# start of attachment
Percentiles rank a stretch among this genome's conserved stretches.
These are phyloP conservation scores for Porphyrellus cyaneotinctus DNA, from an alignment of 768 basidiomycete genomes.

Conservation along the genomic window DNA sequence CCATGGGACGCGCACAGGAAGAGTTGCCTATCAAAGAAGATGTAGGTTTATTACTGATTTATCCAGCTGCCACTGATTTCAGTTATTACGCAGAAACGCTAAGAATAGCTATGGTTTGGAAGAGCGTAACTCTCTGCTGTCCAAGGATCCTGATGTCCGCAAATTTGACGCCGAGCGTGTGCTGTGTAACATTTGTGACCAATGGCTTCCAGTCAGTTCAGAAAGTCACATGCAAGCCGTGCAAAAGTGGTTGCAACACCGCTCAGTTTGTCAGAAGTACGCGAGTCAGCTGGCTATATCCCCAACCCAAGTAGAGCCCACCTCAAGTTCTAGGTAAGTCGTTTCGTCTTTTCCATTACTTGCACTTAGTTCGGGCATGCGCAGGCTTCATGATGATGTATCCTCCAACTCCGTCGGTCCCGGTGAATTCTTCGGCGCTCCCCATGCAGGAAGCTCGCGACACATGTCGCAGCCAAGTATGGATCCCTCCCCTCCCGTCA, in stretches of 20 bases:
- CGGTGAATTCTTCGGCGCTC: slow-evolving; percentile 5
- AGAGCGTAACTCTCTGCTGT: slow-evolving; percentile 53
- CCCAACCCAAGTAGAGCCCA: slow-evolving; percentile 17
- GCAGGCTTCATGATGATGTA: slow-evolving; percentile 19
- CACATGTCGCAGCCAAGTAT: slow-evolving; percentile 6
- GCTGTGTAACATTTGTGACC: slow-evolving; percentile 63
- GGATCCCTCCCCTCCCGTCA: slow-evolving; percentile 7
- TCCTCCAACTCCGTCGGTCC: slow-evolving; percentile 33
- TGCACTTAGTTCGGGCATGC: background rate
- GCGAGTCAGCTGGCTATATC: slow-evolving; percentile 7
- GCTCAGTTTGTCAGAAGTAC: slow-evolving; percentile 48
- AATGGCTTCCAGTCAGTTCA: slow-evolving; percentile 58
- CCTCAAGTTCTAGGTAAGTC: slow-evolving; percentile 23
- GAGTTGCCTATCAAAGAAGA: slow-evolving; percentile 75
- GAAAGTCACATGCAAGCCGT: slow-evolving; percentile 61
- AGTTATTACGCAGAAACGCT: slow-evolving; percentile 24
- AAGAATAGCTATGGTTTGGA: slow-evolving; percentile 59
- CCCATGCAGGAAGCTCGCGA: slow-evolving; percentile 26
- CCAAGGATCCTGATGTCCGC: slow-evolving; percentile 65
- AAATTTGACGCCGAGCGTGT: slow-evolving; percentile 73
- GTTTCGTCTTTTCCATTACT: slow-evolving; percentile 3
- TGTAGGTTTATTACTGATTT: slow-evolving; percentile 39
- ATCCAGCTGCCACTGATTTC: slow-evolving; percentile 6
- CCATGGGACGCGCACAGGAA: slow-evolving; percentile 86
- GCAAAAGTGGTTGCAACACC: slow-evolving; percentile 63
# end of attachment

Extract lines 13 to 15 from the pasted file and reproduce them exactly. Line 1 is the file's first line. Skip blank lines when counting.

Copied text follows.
- GCGAGTCAGCTGGCTATATC: slow-evolving; percentile 7
- GCTCAGTTTGTCAGAAGTAC: slow-evolving; percentile 48
- AATGGCTTCCAGTCAGTTCA: slow-evolving; percentile 58